Public corporations are required to submit an annual report to shareholders that details their business operations and financial standing.
The report’s front section frequently includes an incredible collection of illustrations, images, and a narrative that describes the company’s operations over the previous year and infrequently includes projections for the longer term. Detailed financial and operational information is included within the report’s rear section.
Following the 1929 securities market crash, when politicians enforced standardized corporate financial reporting, annual reports became a regulatory necessity for publicly traded corporations. The obligatory annual report’s purpose is to create a company’s operations and financial actions from the previous year publicly available. Shareholders and other interested parties often get the report, which they use to assess the company’s financial performance and make investment decisions.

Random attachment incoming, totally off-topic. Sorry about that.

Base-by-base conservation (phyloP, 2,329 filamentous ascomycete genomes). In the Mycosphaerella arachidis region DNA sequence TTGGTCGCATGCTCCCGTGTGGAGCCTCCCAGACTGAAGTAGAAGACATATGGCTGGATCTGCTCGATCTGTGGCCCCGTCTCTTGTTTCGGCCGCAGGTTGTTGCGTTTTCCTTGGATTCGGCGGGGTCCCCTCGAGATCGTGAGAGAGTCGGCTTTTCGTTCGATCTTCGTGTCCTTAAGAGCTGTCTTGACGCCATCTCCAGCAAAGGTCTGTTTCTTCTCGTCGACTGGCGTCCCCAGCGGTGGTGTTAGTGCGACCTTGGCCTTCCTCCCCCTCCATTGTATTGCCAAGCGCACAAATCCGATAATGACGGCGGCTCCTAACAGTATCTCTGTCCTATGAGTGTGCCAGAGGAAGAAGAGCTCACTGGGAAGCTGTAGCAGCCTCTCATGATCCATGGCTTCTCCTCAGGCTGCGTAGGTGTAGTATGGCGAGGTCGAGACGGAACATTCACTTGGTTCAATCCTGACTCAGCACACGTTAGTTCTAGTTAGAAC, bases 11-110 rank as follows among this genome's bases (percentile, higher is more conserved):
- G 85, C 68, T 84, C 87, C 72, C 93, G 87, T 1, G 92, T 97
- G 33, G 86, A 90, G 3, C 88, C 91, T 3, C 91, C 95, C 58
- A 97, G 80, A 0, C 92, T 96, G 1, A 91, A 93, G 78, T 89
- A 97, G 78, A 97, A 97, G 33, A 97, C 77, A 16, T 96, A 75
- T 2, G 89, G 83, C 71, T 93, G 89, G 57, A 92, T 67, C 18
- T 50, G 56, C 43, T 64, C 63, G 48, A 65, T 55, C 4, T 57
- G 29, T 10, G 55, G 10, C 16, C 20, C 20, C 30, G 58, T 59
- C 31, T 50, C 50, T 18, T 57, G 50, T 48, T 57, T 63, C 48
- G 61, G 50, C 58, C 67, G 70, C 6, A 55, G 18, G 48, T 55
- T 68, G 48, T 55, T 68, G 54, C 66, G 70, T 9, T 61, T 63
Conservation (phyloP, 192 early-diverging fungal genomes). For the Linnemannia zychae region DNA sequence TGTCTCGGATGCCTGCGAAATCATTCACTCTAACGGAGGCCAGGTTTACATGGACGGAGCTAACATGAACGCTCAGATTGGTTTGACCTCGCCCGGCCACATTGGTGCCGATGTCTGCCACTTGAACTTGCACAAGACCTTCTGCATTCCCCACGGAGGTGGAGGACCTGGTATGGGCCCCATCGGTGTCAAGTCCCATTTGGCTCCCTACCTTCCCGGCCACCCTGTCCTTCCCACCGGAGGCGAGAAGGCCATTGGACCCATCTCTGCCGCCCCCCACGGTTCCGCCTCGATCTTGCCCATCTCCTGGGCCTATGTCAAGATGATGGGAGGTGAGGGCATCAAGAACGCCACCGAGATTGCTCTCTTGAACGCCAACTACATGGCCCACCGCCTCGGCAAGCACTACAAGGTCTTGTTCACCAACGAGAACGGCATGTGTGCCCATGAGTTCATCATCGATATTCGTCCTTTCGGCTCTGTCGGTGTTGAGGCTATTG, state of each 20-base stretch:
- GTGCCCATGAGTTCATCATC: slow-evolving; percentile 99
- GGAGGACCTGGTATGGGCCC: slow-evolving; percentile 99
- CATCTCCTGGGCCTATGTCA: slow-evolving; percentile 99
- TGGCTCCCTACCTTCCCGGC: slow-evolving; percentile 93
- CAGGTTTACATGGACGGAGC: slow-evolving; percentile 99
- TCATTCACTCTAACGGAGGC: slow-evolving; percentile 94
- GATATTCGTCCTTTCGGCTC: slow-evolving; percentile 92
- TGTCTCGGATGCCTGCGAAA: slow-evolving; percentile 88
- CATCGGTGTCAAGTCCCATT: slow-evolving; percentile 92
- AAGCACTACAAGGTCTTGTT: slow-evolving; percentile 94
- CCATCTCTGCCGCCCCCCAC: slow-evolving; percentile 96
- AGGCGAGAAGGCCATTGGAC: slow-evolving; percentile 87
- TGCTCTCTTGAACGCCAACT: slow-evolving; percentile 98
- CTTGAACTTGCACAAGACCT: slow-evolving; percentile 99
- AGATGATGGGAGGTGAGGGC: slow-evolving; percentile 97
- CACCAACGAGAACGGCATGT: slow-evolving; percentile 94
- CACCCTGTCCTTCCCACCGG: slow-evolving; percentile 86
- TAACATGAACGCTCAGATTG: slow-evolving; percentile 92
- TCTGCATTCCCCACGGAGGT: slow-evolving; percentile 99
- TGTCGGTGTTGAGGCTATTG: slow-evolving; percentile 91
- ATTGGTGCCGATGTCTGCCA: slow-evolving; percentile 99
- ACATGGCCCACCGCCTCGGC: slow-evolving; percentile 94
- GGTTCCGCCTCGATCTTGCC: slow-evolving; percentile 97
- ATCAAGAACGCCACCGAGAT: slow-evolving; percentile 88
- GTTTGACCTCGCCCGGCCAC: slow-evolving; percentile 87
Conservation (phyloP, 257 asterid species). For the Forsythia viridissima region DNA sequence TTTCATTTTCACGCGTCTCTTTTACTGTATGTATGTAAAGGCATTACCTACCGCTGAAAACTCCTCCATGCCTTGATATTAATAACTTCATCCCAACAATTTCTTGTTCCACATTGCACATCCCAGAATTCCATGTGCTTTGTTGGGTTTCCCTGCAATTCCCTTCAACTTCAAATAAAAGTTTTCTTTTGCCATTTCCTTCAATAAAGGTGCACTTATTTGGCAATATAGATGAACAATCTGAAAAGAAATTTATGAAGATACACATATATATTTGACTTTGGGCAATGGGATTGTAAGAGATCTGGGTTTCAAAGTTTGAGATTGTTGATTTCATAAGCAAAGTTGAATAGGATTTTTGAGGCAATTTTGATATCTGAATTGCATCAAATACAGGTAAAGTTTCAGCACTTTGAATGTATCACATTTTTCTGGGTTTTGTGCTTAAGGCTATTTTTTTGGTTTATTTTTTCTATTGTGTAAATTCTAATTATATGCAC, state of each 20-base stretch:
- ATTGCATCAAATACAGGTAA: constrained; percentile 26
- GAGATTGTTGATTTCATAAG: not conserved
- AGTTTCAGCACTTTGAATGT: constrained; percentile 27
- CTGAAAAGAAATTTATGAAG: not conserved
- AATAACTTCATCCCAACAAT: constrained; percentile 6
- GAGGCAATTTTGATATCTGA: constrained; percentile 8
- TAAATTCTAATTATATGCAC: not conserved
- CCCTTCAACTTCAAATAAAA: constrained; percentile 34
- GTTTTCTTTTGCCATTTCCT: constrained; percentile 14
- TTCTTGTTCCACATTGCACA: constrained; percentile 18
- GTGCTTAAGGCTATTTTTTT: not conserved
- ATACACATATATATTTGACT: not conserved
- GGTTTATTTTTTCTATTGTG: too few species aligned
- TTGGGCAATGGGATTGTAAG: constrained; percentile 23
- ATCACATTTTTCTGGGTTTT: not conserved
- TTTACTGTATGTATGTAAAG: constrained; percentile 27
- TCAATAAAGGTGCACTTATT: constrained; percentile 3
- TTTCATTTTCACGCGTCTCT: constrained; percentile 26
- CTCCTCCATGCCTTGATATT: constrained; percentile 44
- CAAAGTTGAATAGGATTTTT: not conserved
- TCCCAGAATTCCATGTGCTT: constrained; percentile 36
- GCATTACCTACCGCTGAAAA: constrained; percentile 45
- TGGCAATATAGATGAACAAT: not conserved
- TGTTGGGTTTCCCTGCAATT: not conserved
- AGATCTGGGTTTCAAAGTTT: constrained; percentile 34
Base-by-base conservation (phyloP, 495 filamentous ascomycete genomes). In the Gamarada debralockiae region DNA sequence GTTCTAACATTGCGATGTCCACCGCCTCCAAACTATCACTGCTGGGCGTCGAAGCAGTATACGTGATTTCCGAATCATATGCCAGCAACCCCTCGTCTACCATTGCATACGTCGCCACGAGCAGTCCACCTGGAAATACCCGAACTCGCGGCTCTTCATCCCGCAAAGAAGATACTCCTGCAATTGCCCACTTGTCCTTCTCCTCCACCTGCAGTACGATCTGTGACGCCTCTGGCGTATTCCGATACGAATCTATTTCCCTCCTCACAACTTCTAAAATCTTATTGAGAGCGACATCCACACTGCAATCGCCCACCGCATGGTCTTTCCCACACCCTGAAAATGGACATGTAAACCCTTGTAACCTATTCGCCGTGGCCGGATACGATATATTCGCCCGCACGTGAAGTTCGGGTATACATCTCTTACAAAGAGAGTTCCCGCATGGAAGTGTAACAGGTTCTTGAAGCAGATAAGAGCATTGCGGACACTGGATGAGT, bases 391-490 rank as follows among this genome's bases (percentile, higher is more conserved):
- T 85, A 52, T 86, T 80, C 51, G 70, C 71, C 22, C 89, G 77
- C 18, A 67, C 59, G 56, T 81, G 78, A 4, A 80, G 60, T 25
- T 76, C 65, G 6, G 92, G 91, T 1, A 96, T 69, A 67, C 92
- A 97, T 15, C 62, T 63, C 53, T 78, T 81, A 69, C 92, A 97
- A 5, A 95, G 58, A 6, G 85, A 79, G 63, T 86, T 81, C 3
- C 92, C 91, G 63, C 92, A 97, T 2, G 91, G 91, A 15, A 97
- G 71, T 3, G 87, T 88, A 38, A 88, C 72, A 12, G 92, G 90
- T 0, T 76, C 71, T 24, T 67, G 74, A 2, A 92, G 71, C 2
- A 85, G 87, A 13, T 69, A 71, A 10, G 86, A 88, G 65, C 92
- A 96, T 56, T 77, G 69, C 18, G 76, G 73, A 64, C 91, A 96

The following are some elements of an annual report
- corporate information generally
- Summary of the operations and finances
- CEO’s letter to the shareholders
- Text, images, and visuals that tell stories
- Discussion and analysis by management (MD&A)
- financial statements, like the income statement, operating statement, and record
- Financial statements’ notes
- Accountant’s report
- Financial facts in summary
- Financial procedures